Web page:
Social and Economic Impacts of Gambling in NZ

Research Organisation: SHORE (www.shore.ac.nz)
Principal Researcher: Sally Casswell

Contract Value: $500,000.00 (excluding GST)
Contract Start date: 01 December 2006
Contract End date: 31 January 2008

Summary of project/aims

The aim of this project was to provide a broader lens through which the costs and benefits of gambling can be analysed, and the societal-level impacts of gambling better understood.

The purpose of this study was to describe, understand and, where possible, quantify the impacts of gambling. Quantification was regarded as important to support ongoing monitoring of the impacts of gambling in New Zealand over time. A public health approach was adopted to take a broad view of the impacts of gambling, in particular at the family/whanau, community, and population levels.

The specific aims of this project were to:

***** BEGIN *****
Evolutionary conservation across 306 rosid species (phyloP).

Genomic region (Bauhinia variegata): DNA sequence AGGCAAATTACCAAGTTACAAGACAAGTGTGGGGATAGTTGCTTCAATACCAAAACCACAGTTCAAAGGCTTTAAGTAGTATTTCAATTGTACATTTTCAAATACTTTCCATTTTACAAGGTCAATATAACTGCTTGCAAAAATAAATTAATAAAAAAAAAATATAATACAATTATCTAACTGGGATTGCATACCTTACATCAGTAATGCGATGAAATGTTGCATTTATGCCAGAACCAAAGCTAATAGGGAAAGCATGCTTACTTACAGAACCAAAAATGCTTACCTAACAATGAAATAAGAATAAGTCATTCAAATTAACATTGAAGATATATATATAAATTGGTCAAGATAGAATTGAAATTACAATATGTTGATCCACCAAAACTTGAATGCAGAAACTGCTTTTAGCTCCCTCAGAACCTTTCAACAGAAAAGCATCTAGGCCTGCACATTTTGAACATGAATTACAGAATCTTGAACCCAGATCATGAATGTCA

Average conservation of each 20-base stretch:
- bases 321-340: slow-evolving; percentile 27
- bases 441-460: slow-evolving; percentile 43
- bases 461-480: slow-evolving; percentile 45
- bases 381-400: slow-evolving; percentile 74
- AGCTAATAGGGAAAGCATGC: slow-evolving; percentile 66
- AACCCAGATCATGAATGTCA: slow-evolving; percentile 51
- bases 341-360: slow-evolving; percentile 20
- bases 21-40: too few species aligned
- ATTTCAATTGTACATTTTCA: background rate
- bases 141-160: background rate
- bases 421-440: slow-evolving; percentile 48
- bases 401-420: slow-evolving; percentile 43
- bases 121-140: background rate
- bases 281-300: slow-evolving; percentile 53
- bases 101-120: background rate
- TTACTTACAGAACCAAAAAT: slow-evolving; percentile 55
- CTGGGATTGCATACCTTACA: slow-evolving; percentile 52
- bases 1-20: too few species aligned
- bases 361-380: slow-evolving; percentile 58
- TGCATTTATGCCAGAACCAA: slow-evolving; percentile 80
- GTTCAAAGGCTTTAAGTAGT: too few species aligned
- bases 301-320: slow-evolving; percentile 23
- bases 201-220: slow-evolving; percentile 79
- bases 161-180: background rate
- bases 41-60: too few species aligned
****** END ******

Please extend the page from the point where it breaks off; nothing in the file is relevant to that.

• assess the social and economic impacts of gambling in New Zealand
  • provide quantitative measures of the impacts of gambling from a representative sample of New Zealanders aged 15 years and over to provide information at the individual level and allow for aggregation at the societal level.
  • collect quantitative measures that assess the negative and positive impacts of gambling experienced by the gambler and by significant others (e.g. whanau, workmates), and the wider community.
  • collect quantitative measures of the impacts of gambling from three different ethnic groups within New Zealand, specifically Maori, Pacific peoples and Asian peoples.

Final Report: Report finalised on 9 December 2008

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